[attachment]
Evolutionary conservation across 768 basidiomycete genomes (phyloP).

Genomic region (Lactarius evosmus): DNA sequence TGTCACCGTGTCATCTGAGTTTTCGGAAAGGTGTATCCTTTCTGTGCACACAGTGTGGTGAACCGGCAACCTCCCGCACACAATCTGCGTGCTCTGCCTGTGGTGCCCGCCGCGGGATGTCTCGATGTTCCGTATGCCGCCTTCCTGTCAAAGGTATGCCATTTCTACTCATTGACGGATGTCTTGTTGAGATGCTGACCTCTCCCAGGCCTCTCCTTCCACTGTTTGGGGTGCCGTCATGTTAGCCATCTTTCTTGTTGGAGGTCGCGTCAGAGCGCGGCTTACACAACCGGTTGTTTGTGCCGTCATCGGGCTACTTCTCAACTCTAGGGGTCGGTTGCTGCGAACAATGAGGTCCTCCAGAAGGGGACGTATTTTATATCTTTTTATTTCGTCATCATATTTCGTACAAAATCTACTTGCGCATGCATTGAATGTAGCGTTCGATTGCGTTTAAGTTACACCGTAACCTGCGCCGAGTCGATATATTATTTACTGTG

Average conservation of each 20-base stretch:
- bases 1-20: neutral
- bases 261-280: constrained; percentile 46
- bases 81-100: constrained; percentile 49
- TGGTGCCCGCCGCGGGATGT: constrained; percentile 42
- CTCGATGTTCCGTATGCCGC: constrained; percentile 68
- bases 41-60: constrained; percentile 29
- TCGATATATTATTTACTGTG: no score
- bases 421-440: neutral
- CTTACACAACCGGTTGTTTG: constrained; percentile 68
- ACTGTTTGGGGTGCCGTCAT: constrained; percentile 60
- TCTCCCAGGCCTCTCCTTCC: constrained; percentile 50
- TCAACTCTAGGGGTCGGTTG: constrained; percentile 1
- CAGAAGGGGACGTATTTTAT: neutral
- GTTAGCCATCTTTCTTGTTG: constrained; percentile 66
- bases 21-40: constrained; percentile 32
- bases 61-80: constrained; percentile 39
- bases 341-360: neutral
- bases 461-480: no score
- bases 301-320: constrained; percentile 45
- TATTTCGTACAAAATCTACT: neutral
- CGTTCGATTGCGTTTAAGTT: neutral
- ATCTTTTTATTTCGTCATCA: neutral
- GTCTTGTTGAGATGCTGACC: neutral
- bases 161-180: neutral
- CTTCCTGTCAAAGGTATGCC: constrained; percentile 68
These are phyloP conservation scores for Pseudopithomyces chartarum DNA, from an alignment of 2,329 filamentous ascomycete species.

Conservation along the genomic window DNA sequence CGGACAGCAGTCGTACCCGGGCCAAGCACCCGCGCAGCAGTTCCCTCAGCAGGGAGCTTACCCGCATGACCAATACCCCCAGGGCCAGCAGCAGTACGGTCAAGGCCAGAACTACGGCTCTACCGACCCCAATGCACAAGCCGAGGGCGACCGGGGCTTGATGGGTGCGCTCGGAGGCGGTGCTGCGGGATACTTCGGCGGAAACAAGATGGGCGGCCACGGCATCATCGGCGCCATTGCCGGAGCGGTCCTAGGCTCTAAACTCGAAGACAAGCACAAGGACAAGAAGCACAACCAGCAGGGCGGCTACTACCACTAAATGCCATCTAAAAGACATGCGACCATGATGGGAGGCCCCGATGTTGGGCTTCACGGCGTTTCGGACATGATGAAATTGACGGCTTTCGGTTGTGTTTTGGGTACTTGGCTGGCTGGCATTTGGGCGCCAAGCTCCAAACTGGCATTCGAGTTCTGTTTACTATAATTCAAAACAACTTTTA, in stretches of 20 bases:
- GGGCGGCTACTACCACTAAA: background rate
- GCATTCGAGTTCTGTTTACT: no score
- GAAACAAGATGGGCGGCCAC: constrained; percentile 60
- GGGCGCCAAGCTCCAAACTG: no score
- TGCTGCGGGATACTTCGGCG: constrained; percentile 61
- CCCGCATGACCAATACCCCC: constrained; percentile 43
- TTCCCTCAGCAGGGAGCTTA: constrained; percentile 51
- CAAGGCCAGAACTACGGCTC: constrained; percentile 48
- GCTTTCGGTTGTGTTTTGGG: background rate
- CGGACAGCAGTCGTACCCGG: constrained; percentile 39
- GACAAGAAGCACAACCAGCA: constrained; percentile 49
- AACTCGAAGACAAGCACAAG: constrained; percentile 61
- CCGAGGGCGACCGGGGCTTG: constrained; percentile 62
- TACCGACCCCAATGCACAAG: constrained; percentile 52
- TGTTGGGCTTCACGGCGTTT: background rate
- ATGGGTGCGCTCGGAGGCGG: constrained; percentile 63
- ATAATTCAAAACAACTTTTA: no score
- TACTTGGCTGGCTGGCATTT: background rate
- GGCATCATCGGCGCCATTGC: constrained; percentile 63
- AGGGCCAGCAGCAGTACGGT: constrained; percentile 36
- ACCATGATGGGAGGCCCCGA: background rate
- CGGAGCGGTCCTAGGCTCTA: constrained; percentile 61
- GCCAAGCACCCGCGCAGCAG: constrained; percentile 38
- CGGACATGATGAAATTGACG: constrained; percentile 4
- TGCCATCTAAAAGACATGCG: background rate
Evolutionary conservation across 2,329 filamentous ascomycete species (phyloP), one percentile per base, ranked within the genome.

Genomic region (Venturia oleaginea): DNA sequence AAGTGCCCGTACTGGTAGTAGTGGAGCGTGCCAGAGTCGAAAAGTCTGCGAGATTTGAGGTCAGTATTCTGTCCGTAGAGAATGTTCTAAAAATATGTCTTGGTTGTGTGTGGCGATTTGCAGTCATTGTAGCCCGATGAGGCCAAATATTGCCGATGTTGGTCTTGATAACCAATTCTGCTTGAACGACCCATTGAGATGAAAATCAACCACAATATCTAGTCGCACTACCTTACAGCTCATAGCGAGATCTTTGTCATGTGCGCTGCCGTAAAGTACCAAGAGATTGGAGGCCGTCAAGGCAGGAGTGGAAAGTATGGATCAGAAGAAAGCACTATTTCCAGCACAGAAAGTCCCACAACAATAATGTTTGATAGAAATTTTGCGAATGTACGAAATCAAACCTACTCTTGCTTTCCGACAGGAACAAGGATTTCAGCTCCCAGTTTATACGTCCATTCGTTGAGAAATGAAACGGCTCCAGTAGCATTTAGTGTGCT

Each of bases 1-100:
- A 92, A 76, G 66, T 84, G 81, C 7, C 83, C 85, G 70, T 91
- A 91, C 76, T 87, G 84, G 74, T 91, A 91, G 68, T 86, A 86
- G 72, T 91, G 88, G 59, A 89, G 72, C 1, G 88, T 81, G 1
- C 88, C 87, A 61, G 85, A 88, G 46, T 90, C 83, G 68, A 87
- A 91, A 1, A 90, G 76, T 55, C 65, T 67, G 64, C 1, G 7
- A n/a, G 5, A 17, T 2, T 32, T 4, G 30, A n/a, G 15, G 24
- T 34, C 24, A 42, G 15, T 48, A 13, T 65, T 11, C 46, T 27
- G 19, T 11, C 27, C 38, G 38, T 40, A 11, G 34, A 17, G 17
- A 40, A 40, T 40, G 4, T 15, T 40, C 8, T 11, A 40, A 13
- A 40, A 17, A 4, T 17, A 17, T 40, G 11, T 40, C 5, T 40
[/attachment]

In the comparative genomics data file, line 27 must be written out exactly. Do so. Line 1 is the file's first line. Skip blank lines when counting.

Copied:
- bases 161-180: neutral